Winter finally arrives

It’s over 3 months since I last wrote on my blog – not good! We had a wonderful summer in the woods which extended into October with a great 3-day course for Grounded Ecotherapy – a group from London. Looking back, one of the main highlights was the two beautiful full moons in September and October and how the kind summer weather just seemed to keep going.

Now I am prompted to write, having visited the woodland workshop to find the tarpaulin roof blown half away. In previous years a group of volunteers has helped me remove the large tarp and replace it with a smaller one just over the crucial bits in the middle of the workshop. Last winter (20010/11) we left the tarp up, and despite the frost and snow, everything survived OK. I am now contemplating whether I have been unlucky with it blowing off this week or whether I was very lucky that it survived last winter. I think probably the latter.

There’s lots of interesting stuff on TV and Radio4 at the moment. The bunch of British teenagers staying with the Amish was quite inspiring. In particular the lad from London who seemed to lead a pretty aimless life in a hostel at home, who struck up a really good relationship with their Amish host and within a few days really became involved in the constructive lifestyle and the hard work. On the radio this morning a family spent a week living a stone-age lifestyle in Denmark and as each day progressed, their children steadily warmed to the experience of basic, yet constructive living. It did remind me of a week on one of our courses only we have all the good aspects (open fires, baking bread, fulfilling activities, good company, simplicity) but manage to avoid nearly all the bad bits (uncomfortable clothing and bedding, wet footwear, no hot cuppas).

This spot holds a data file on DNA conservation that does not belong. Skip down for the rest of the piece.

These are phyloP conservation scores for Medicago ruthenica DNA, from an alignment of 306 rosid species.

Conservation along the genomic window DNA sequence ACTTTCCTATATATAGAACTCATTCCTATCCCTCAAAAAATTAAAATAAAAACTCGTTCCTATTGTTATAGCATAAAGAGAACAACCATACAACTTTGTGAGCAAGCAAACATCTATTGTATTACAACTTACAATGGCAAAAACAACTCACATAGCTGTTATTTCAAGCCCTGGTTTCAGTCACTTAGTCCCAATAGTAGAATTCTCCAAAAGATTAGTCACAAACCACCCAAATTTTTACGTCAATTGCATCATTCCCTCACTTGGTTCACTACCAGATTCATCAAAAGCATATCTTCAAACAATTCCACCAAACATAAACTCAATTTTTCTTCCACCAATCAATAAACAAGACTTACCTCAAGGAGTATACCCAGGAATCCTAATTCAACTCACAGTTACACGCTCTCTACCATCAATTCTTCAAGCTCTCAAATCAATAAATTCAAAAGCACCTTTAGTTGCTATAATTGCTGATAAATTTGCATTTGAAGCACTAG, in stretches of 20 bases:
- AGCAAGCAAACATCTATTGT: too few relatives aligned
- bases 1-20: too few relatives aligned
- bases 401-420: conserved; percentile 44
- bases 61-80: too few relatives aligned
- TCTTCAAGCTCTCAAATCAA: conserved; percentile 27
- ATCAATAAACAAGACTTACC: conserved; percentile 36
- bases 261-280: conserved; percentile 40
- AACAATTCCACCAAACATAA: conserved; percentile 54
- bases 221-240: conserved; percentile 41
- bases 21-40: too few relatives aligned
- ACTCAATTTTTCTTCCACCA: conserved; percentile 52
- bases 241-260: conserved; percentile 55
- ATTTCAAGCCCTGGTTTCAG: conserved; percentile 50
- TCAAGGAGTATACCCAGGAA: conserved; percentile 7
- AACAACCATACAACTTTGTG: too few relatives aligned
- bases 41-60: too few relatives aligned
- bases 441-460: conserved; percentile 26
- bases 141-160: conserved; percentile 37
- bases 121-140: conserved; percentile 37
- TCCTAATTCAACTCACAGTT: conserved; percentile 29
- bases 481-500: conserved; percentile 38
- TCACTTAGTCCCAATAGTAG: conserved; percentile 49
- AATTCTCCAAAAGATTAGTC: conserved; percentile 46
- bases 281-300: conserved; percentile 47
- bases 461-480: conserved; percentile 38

Over the last few decades we have become complacent about our wealthy western lifestyles and we need to return to a closer relationship with the basic aspects of our lives. We have to get away from investing money to enable us to buy what we want. We need to invest effort and enthusiasm, which delivers far more fulfilling rewards. I realise that my tarpaulin blowing down is telling me the same message. It has made me realise that the annual ceremony of packing up the workshop for the winter is a valuable part of the cycles of the year. We’ll get up there on Saturday and put the workshop to rest for the winter properly. Next spring will give us the occasion to rethink how it should be resurrected and nudge us to make all the little improvements that are needed.

 

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